Eddi Palmieri | Theater Critic's Choice | Chicago Reader

Eddi Palmieri 

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EDDIE PALMIERI

Although it's hardly a recording for the ages, like the classics Justicia, Sentido, or Palmas, last year's casual Live! (RMM) is a nice jaunt through the phases of Eddie Palmieri's career as a Latin-jazz avatar. Born to Puerto Rican parents in Spanish Harlem in 1936, Palmieri initially resisted jazz in favor of salsa, but by the mid-60s, when his group La Perfecta had become a bright light on New York's salsa scene (it set off a craze for trombone-and-violin-fronted bands, an update of charanga's trombone-and-flute sound), he'd succumbed to the charms of Thelonious Monk, McCoy Tyner, and Herbie Hancock. Recordings from the subsequent decades--five of which have landed him Grammys--have charted his thoughtful, crafty fusion of these two musical worlds. Many of his tunes open with his daring solo piano work, a mix of lush or dissonant harmonies, romantic wanderlust, and imaginative lyricism, though before long it always yields to an infectious Afro-Caribbean rhythm. Few pianists in any arena can vamp with Palmieri's power and authority--it's revealing that he originally wanted to be a percussionist. Details on his backing group for this gig were unavailable at press time, but his bands are usually staffed by superb musicians, fluent in both Latin rhythms and the complex vocabulary of bop. Friday, 9 PM, House of Blues, 329 N. Dearborn; 312-527-2583 or 312-923-2000.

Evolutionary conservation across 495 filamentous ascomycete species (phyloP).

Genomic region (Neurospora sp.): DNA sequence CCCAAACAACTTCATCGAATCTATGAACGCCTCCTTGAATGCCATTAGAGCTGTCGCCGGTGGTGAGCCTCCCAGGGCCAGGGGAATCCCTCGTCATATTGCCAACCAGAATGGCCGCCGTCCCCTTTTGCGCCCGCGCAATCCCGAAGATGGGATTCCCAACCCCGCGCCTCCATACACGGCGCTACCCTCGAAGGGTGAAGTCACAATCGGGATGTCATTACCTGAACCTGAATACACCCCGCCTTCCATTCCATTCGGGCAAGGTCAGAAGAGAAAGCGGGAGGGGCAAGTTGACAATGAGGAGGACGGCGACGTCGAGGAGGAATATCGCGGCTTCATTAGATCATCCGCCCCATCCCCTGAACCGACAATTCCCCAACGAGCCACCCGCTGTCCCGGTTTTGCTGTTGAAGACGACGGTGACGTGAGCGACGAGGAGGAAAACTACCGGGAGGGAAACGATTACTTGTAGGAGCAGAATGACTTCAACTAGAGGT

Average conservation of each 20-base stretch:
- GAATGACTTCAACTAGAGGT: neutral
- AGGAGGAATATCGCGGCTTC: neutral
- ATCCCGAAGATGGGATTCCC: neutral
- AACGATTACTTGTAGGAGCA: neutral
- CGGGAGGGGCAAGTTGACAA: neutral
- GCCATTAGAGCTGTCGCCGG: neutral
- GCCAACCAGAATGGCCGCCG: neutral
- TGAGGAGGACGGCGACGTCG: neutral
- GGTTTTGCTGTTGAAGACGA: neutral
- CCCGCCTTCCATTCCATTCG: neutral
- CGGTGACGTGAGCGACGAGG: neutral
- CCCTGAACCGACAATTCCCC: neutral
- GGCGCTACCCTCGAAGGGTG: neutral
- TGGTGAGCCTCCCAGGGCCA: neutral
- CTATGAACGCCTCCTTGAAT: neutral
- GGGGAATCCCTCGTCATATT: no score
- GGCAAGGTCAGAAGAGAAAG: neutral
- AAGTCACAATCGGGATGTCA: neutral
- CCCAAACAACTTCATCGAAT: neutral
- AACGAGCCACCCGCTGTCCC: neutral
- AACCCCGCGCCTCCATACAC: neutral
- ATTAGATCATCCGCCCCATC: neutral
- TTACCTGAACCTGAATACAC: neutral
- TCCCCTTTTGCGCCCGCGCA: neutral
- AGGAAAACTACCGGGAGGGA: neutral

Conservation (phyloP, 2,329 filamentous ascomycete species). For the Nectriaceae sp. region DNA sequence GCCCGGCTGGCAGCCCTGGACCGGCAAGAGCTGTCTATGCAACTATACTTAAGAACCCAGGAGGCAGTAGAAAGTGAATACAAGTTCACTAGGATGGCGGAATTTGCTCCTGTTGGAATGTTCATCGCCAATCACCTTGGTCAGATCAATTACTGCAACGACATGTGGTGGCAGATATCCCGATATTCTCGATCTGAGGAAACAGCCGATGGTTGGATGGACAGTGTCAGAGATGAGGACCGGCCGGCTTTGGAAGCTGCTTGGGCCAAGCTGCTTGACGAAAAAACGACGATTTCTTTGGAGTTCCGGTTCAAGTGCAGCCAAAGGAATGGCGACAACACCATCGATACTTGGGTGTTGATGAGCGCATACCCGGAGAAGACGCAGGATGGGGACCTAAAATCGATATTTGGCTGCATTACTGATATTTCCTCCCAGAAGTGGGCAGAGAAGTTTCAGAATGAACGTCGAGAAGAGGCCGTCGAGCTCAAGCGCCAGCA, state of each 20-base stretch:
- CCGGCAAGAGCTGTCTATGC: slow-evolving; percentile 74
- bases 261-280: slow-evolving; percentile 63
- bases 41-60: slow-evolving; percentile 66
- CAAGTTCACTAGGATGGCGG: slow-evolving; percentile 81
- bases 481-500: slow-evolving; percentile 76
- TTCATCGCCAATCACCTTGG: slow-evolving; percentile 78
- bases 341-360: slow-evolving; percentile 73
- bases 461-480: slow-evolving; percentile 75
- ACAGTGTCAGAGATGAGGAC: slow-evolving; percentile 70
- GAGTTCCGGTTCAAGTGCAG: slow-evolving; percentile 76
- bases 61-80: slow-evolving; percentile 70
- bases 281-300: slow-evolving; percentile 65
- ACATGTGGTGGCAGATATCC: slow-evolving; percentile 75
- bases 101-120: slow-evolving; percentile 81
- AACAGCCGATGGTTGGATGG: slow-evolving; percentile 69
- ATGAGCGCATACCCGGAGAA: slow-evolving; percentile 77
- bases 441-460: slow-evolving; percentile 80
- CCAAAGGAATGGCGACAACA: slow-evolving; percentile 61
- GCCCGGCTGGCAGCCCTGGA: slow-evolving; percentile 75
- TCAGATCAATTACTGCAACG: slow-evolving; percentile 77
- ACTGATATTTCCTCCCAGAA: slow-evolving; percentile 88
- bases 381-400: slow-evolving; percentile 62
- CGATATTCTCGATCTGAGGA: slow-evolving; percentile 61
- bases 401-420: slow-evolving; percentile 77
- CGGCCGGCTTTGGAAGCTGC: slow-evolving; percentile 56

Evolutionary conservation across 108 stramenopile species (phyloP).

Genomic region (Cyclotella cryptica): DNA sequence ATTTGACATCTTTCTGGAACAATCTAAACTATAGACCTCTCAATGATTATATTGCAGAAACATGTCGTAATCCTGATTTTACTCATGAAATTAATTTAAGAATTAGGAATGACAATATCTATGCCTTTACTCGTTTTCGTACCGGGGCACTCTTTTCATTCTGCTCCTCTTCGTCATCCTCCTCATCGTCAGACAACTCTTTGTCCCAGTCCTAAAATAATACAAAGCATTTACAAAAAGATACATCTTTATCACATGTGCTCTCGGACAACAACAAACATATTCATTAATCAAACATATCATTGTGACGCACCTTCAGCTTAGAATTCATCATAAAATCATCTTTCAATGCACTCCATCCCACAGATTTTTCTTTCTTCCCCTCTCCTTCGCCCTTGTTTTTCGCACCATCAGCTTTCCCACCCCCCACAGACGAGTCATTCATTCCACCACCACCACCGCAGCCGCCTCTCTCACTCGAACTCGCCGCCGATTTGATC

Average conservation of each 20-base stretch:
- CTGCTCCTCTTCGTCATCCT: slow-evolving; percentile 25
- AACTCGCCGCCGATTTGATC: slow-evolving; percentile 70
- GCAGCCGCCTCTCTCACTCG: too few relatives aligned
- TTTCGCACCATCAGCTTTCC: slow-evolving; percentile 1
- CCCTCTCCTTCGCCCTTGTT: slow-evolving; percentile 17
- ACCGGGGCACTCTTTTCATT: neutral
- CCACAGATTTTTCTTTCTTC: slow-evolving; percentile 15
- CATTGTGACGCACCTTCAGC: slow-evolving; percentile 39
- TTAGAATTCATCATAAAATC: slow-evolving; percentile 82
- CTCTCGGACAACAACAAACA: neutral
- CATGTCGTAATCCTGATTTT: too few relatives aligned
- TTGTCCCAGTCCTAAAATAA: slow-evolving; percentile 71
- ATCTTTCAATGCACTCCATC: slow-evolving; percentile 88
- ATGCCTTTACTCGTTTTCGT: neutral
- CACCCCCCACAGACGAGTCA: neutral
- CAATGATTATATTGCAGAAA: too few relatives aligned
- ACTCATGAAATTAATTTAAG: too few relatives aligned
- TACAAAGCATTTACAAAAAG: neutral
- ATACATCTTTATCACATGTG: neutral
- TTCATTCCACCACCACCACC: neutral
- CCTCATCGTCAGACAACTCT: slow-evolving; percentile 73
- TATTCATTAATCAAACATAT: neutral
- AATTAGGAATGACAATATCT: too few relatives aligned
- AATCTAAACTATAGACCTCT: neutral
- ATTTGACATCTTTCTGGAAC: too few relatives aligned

PETER MARGASAK

Art accompanying story in printed newspaper (not available in this archive): photo/Steve Juity.

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